November 20, 2011

Tiramisu - What More Could You Ask For?

Tiramisu - What More Could You Ask For?

easy Tiramisu recipe
By Published: 2011-11-12
In a rather delightful story of origin the story goes that tiramisu, which means "pick me up", was a dessert favored by courtesans of Venice who needed quick sweet bursts of energy throughout their busy days.  I liked this very much because it seemed so right that this lusciously decadent dessert belong to the category of sexy. Cream, chocolate, cake, coffee and luscious mascarpone cheese.  And a generous drop of rum.  What more could you ask for?

November 17, 2011

Oil Poached Salmon - Simply Tender

Oil Poached Salmon - Simply Tender

Oil Poached Salmon recipe
By Published: 2011-11-17
I don't know about y'all (as they say in Texas), but for me watching cooking shows is one of my favorite forms of relaxation.  It just always seems so interesting and...comforting, I guess.  Yes, I know that sounds kinda weird, but surely it is more relaxing than watching the endless blood and violence and perversity that seems to populate the usual TV shows these days.  So anyways as we were watching all these cooking shows we noticed a cooking technique that, frankly, we had never heard of before.  Oil poaching.  It seemed so weird the first time we saw it but we quickly realized that the technique is similar to water poaching, which is commonly done to excellent effect in Chinese cooking.  So one day we decided to do some deep fry (which we seldom do) chicken midjoints (which didn't come out so great) and as a consequence of having all that oil in the pot already we decided that we might as well try oil poaching the nice salmon fillet that we had also bought for dinner.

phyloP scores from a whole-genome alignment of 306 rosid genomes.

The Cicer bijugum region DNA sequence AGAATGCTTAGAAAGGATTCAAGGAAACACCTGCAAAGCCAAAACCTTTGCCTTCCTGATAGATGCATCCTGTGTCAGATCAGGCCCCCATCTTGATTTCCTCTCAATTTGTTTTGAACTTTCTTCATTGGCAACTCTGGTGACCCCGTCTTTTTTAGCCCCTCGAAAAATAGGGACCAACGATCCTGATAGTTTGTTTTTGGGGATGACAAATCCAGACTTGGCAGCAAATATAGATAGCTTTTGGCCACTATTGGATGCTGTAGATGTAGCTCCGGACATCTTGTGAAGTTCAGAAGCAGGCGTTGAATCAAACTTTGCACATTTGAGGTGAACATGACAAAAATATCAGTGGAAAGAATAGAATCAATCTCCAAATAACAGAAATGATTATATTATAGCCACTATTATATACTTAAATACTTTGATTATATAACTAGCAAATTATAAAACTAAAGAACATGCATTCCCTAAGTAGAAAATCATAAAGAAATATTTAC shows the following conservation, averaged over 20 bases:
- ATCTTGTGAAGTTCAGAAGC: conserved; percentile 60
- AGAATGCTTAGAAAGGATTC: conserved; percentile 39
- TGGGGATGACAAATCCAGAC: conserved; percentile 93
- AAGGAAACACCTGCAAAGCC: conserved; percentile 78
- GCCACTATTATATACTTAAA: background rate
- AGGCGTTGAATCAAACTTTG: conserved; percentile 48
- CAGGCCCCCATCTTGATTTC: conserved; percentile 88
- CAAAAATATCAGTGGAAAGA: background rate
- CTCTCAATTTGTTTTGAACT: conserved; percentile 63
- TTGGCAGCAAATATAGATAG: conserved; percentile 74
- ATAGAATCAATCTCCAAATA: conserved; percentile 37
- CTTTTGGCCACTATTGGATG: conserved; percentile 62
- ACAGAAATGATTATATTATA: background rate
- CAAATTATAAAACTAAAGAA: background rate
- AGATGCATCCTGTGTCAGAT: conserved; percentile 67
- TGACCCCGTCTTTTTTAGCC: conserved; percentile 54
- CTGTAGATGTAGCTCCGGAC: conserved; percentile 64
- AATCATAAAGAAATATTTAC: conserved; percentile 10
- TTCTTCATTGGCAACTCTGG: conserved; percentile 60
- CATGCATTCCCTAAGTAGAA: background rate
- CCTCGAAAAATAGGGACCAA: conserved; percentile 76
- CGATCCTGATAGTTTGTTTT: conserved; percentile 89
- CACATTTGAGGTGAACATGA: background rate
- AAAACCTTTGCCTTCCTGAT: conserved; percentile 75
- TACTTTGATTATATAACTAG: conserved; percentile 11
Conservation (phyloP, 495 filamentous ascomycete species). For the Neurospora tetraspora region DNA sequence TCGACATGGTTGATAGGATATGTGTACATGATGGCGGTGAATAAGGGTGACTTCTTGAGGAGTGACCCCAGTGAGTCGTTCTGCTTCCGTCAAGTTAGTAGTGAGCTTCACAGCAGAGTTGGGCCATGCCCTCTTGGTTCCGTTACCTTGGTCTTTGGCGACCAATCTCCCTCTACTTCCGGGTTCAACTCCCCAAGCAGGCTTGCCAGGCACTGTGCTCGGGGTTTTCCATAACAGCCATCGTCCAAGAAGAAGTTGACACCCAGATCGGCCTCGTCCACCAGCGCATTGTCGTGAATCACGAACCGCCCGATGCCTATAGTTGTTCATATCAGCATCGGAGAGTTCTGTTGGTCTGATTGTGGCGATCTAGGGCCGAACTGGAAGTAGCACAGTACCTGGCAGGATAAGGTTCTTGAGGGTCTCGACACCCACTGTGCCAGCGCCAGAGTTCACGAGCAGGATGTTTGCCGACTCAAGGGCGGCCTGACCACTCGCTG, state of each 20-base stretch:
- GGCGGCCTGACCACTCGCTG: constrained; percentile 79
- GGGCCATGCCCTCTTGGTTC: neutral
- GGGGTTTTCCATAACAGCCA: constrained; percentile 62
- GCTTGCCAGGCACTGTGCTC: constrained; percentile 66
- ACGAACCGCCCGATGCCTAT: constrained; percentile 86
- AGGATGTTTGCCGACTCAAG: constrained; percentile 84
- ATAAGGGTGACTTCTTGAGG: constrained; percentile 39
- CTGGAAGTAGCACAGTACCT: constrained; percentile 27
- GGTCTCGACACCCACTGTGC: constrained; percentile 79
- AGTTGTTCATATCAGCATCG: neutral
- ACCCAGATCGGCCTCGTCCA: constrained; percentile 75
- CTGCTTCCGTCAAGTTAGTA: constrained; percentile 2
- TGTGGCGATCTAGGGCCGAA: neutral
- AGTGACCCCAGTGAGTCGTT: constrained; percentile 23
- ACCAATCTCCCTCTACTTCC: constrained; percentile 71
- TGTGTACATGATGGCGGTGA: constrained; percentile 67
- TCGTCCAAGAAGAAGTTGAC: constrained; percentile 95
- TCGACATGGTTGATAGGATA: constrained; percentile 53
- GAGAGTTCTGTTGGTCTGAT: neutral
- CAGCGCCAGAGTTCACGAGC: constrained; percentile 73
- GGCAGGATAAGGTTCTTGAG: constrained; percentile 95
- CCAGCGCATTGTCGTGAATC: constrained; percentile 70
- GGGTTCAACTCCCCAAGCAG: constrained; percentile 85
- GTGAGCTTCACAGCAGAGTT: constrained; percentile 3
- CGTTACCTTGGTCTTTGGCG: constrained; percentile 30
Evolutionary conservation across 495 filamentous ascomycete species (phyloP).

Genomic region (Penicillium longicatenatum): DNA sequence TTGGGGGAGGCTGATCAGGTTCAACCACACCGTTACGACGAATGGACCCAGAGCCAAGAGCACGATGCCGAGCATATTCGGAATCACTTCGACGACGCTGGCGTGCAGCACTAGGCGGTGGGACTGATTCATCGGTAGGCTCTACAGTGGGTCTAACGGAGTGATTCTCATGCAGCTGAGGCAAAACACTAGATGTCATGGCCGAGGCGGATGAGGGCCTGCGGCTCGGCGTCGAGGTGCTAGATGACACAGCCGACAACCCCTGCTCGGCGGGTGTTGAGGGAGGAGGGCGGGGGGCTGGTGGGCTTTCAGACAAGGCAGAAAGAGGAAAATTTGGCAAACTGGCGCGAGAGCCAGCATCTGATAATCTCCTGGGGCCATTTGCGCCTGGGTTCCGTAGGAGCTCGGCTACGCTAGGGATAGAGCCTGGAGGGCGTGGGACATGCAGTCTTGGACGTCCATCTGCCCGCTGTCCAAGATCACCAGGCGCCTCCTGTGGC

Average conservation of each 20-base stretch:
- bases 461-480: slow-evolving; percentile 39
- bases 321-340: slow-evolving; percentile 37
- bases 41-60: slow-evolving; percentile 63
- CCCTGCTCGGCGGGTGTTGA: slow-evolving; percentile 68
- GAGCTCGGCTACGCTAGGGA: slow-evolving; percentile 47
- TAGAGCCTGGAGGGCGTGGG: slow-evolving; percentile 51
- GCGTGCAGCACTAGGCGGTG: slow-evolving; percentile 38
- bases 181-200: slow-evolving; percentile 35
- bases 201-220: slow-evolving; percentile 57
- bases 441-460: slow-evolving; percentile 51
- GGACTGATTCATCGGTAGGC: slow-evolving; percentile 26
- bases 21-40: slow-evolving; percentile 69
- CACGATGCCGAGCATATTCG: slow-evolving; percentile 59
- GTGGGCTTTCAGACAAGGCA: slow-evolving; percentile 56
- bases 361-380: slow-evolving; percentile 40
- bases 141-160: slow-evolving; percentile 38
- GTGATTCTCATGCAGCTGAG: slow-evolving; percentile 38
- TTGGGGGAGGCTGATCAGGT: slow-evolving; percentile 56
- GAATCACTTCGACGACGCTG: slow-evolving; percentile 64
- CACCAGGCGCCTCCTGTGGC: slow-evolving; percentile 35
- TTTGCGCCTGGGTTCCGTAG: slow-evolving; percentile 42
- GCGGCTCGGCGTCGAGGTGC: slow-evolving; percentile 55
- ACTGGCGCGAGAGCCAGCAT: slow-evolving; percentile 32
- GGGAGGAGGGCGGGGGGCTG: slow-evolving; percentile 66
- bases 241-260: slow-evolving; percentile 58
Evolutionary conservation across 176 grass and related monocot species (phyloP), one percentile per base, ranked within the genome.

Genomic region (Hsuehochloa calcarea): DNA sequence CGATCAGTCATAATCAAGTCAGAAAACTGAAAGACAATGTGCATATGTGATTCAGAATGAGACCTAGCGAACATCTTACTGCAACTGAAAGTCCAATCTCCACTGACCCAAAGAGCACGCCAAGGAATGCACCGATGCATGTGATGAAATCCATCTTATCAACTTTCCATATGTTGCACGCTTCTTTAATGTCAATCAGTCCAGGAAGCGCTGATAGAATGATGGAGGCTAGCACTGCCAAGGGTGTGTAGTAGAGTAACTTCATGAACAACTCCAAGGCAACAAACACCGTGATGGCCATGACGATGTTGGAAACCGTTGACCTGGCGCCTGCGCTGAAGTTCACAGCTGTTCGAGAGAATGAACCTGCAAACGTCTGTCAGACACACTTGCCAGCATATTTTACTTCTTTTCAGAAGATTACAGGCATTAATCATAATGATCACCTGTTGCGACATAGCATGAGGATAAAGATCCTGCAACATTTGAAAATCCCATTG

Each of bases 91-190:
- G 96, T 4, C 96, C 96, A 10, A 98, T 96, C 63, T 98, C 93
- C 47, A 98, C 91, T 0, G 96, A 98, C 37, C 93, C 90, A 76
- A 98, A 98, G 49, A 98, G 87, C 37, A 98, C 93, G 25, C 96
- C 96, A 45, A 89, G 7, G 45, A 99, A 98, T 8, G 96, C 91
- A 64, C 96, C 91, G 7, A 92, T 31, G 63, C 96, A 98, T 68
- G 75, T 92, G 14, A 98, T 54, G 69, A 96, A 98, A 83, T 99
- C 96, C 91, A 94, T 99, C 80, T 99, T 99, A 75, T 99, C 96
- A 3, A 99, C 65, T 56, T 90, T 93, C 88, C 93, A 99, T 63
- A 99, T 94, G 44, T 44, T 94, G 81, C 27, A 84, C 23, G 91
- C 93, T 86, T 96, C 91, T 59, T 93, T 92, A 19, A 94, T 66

November 15, 2011

Chinese Steamed Crab 清蒸花蟹

Chinese Steamed Crab 清蒸花蟹

chinese Steamed Crab recipe
By Published: 2011-11-15
Actually in a way there is nothing particularly Chinese about this dish.  It's a simple straightforward preparation that celebrates fresh seafood for it's sea sweetness and tender succulence.  Or maybe I should take that back.  Thinking about it, this dish is actually very representative of the manifestos of Cantonese cookery.  Freshness first, then simple yet subtle preparation to bring out the best of the natural taste of the fresh food. Anyways this is one of the many styles in which the Chinese eat crab which they love in general with a passion.  One of my earliest food memories is of having my mother, who loves crabs but for some strange reason will never admit it, absolutely astound me with the dexterity and speed with which she crunched her way through a mountain of crab shells with the utmost of ease.  I mean, from my youthful perspective, those crab shells were like iron shields and my mother was Superman or something. 
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